According to Cardinal Rivera, in the recent weeks several health workers have begun to convince large groups of poor women in the Indian region of Chiapas to be sterilized. The cardinal said these actions were "the climax of a process started in early 1997, when the Mexican government launched a national campaign to reduce the poor population through the massive distribution of contraception methods, preservatives, and recently free sterilization surgeries." Chiapas has been gripped by violence since 1994 when Zapatista rebels, mainly drawn from Indian villages, took up arms against the government.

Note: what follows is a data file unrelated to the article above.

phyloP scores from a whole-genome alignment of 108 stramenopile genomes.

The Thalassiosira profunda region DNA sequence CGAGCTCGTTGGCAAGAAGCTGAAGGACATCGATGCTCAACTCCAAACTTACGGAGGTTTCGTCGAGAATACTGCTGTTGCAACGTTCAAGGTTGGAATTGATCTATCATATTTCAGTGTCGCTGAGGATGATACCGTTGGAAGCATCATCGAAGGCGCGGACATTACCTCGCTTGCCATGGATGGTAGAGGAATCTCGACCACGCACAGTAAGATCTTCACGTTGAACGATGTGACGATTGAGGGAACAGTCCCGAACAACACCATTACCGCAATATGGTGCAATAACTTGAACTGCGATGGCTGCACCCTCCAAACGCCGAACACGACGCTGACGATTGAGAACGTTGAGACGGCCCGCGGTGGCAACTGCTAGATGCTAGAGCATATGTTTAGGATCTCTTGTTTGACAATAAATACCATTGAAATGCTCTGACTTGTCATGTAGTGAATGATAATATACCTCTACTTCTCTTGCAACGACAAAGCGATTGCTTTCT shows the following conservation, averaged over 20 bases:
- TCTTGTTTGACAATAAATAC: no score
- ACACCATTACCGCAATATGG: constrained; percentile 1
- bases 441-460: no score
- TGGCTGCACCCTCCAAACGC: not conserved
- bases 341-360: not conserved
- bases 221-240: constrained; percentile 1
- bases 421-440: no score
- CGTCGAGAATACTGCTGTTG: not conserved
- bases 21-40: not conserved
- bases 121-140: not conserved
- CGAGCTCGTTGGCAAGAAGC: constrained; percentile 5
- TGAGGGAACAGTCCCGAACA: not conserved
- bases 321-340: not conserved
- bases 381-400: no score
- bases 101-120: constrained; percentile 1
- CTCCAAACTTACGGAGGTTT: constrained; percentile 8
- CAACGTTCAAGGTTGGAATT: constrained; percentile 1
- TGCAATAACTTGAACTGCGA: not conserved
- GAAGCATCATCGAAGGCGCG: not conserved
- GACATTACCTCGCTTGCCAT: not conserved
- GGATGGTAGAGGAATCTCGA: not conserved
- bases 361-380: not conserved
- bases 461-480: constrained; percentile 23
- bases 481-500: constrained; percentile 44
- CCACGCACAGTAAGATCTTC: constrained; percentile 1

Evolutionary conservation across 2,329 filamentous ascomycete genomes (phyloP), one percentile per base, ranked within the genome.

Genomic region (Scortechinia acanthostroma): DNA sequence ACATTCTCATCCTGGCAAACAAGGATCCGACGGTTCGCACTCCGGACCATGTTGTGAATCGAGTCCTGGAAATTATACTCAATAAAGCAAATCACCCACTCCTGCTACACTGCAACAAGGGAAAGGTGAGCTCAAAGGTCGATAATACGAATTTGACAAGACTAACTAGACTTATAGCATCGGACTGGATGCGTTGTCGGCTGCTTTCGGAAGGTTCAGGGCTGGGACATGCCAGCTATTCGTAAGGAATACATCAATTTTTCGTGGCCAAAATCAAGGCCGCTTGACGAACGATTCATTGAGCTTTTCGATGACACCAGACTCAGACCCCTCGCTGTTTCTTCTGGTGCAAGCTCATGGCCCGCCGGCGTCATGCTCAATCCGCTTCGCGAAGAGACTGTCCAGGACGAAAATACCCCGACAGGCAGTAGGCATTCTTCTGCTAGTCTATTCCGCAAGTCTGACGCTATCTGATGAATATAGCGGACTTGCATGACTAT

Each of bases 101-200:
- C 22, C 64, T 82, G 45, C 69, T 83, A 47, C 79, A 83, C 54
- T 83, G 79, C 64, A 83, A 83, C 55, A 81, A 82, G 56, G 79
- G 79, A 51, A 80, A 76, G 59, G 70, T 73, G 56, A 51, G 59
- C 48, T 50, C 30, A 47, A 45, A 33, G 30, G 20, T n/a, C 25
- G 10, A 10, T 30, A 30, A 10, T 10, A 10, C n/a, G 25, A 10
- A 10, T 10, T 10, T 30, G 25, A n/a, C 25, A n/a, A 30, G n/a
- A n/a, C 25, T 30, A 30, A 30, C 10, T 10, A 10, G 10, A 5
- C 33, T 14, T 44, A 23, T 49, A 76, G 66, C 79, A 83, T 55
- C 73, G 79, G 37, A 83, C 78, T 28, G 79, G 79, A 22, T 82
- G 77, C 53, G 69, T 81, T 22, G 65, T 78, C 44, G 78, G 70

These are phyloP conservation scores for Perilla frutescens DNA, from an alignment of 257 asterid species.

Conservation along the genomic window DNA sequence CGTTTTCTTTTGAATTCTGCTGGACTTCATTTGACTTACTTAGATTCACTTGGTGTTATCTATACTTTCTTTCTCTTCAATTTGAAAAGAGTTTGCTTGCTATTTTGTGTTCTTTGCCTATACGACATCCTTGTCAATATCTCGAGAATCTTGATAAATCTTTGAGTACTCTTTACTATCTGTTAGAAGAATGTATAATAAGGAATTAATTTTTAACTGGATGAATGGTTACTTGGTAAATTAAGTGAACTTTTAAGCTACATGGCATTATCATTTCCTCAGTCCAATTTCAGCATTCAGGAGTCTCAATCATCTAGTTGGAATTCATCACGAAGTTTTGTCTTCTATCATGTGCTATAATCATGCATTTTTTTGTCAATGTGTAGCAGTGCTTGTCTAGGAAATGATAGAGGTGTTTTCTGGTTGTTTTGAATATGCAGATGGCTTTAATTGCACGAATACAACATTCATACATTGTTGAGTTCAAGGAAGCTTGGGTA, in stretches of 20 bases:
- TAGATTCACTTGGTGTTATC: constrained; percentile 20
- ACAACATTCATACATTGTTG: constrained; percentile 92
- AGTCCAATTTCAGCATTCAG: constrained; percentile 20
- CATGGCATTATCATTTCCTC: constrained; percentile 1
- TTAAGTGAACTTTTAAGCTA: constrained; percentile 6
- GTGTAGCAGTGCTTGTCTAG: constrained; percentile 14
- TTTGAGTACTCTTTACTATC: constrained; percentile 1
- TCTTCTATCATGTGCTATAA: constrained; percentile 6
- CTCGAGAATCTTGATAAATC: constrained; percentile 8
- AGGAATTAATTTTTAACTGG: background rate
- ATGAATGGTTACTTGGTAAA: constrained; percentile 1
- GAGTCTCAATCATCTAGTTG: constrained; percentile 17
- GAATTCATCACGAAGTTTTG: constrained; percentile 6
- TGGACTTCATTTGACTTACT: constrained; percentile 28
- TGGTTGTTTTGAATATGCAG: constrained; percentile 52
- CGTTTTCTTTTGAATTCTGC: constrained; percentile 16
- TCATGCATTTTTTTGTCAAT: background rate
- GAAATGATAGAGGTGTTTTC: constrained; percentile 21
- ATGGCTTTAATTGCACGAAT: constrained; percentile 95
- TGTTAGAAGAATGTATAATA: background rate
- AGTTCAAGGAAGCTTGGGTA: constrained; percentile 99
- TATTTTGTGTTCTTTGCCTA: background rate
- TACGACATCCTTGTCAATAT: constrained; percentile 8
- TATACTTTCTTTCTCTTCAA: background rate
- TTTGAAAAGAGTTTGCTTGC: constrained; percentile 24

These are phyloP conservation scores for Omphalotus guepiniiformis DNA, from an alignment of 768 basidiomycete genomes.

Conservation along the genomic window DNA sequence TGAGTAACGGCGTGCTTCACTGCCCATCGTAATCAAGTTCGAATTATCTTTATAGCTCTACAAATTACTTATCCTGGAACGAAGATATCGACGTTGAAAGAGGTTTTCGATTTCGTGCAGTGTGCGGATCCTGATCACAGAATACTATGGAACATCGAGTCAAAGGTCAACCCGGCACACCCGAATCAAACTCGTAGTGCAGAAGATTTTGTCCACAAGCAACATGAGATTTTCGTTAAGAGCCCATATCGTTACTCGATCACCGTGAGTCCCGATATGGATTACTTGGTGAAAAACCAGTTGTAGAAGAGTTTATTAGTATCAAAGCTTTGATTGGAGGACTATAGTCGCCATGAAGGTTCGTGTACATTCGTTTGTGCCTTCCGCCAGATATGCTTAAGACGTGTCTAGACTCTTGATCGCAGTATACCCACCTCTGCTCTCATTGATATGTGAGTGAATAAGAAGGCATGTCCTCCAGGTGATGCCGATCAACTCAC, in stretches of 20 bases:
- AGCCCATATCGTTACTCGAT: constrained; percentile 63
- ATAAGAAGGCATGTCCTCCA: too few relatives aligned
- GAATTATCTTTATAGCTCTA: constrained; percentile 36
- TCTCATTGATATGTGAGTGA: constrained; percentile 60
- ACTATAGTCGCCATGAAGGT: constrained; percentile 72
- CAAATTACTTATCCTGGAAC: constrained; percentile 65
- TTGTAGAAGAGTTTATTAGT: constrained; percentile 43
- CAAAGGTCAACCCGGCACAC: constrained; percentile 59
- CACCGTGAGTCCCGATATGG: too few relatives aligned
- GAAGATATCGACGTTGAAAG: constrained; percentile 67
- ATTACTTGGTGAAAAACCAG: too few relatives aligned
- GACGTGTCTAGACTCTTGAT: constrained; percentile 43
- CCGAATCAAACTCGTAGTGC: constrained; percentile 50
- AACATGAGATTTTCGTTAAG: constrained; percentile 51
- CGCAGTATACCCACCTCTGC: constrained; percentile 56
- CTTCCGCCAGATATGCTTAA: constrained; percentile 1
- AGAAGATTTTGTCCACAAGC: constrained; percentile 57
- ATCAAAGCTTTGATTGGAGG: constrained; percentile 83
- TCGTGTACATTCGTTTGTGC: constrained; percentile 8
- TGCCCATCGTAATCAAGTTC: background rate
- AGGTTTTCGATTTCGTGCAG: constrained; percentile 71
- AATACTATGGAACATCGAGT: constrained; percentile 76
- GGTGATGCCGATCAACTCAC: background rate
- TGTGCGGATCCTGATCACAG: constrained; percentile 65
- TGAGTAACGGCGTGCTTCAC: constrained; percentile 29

"It is regrettable that in the context of Chiapas, where so many things are dramatically needed, the government has a sterilization campaign as its official response to the native people," the cardinal said. "It is easier to sterilize native people than to propose a development and educational program," he said, adding: "The government must launch new developments and peace strategies instead of fighting the poor as if they were the disease and not the reason for government."